Missouri Wage Garnishment Laws

Missouri garnishment statute

The government has tools in place for ensuring people pay their debts. Rather than send people to antiquated debtors’ prisons, federal and state level governments have wage garnishment laws which are designed to forcibly take percentages of your income to repay debt in the event that you failed to do it on your own.

Missouri garnishment statute

Missouri law for wage garnishments defines a garnishor as the creditor to whom the money is owed, the debtor or garnishee as the person who owes money and the property subject to garnishment as anything other than money deposited into a bank account on a regular basis such as personal property, checks, bonds, credit, or other money. 

Wage garnishment laws in Missouri

Wage garnishments in Missouri are sometimes referred to as wage withholding or wait attachment. Typically creditors can withhold or take up to 25% of your income directly from your paycheck to repay any outstanding debt.

When can creditors use wage garnishments in Missouri?

Creditors can instruct your employer to withhold a specific amount of your paycheck and forward the money directly to a sheriff or the creditor to pay off your debt. Federal law and state law determine specifically how much money can be taken.

But creditors can’t just knock on the door of your employer and demand that they take part of your paycheck. They need to get an official wage garnishment order from a judgment creditor.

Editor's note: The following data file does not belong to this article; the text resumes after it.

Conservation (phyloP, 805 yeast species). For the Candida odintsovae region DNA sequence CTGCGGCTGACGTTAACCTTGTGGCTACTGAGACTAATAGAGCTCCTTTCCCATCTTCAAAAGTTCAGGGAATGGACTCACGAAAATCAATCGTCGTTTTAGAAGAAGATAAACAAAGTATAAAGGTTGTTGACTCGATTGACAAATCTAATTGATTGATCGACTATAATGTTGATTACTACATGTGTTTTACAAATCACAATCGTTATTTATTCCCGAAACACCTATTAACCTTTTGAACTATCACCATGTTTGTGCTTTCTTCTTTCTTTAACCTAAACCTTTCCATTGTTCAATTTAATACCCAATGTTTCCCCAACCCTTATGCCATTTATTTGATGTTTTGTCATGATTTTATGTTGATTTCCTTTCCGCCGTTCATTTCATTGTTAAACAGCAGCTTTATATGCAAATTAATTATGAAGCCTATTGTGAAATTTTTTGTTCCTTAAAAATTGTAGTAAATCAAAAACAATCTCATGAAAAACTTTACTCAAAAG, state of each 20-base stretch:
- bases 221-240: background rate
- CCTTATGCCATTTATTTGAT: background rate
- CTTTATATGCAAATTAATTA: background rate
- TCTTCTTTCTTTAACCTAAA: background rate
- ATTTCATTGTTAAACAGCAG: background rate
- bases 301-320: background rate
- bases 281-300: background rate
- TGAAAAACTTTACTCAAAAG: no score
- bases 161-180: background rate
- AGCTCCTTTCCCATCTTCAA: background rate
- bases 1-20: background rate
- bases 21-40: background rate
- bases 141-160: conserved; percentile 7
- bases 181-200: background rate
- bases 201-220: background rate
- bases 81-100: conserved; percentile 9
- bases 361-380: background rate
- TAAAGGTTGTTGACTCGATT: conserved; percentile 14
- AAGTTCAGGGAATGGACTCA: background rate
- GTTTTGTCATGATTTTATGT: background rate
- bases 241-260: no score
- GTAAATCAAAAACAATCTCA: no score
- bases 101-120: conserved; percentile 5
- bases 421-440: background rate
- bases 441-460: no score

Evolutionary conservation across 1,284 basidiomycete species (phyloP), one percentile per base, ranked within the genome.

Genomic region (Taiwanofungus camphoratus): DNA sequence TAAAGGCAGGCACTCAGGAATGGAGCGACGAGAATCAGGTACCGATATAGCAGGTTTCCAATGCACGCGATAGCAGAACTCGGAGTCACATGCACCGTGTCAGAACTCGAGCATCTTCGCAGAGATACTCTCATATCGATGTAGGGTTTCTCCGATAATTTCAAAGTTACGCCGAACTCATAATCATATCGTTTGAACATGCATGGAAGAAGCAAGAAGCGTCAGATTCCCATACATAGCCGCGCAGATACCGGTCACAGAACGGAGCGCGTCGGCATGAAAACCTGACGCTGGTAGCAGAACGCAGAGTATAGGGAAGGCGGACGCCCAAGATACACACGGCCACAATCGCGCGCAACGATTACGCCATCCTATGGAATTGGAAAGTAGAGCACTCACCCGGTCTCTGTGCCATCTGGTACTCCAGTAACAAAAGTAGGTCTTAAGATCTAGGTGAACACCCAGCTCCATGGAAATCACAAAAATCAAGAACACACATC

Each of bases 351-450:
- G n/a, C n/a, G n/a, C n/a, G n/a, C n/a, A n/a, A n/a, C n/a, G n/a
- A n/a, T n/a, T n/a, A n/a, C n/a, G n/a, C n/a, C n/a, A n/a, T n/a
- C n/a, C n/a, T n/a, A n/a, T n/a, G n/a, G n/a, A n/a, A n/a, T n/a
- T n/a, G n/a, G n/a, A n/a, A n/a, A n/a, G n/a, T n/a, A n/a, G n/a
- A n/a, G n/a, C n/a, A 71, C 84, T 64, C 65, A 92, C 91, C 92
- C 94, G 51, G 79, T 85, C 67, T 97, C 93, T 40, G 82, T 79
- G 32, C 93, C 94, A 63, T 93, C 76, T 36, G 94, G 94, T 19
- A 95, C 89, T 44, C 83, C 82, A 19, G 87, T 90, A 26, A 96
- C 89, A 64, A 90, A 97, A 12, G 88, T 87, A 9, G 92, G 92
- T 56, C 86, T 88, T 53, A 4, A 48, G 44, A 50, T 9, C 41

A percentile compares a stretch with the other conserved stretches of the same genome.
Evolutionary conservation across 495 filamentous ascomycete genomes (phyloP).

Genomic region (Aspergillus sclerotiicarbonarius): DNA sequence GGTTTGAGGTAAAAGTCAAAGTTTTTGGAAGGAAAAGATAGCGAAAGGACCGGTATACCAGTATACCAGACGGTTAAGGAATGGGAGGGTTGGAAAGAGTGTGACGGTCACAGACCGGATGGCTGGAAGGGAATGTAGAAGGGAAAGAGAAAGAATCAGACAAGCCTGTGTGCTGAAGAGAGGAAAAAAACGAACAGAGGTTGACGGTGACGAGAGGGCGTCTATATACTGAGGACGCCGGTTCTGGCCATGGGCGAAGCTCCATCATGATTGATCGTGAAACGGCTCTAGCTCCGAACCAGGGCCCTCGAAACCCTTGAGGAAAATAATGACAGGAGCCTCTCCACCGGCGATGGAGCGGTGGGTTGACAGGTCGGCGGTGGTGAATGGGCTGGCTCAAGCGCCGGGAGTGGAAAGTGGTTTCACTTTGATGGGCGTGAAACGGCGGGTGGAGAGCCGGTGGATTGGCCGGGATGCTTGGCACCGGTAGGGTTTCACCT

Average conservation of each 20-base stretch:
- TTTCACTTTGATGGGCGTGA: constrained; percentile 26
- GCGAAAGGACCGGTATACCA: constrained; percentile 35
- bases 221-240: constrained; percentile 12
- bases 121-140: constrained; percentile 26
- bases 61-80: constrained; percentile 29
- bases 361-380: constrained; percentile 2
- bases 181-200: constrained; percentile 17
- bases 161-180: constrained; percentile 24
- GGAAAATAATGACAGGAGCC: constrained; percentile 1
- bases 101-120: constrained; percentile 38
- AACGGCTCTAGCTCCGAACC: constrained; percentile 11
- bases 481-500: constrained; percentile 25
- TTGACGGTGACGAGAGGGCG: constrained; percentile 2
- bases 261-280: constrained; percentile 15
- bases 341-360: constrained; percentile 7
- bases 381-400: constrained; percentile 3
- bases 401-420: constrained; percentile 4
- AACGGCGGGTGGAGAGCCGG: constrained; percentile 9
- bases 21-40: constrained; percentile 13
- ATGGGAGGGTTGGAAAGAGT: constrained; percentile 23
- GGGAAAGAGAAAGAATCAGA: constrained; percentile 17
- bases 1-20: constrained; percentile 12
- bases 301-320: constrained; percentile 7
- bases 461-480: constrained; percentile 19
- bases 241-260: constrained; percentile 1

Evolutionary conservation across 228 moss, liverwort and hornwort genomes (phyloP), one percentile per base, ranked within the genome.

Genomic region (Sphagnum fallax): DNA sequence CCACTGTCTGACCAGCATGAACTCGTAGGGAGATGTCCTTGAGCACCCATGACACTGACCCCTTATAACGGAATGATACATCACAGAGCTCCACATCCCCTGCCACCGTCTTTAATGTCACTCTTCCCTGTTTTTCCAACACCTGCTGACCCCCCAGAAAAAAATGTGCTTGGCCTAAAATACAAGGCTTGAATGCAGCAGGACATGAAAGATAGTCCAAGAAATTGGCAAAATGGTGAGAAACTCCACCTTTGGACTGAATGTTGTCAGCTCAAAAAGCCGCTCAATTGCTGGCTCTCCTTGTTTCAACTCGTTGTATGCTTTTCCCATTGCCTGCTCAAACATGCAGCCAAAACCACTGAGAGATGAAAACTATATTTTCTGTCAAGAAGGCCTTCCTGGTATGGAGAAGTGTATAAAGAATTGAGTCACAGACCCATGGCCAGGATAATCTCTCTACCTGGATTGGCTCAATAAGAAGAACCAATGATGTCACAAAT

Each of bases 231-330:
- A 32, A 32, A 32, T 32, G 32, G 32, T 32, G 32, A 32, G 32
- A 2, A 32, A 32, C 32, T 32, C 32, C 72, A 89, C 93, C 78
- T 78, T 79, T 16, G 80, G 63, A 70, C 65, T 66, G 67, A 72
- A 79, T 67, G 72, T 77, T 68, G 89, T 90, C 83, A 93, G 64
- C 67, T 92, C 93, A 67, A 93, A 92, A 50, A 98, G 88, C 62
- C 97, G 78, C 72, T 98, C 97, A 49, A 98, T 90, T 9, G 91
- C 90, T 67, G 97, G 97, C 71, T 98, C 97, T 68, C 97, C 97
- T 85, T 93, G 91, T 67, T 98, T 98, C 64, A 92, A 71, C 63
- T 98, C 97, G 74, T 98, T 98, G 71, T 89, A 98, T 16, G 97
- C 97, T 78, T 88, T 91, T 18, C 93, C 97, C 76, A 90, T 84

Federal law does have limits on how much money can be taken. The purpose of this is to ensure that you still have some money to cover your living expenses. Missouri law follows the federal standard for wage garnishment limits unless you are a resident of Missouri and the head of your family, in which case state law copy becomes the rule.

For any given work week:

  • creditors can garnish either 25% of your disposable earnings or, if you are the head of household, 10% 


  • the amount by which your income for the work week exceeds 30 times the federal minimum wage

Disposable earnings are referred to as whatever amount of money is left after your employer has deducted money for taxes and social security.

Example 1: John is not the head of his household and after subtracting social security and taxes, John makes $500 per week. Federal minimum wage is $7 per hour. 25% of the disposable earnings is $125. By contrast, 30 times the federal minimum wage of $7 per hour is $210, which leaves $290 for garnishment. John’s employer would be legally required to garnish the lesser of these two amounts which is the 25% or $120 per week.

Now let’s look at another example for someone who is the head of household in Missouri, to whom state laws on wage garnishment apply. 

Example 2: Tina is single and she supports two children so she is the head of her household. Tina makes $1,000 per week after mandatory deductions and taxes. The current federal minimum wage is $7 per hour. 10% of Tina’s disposable earnings amounts to $100. Her disposable earnings minus 30 times the minimum wage ($210) would be $790. Tina’s employer could garnish her wages to the lesser of these two amounts which would be 10%.

Is a judgment always required?

There are a few exceptions to this rule. Your wages can be garnished without the organization to whom the debt is owed filing if you owe: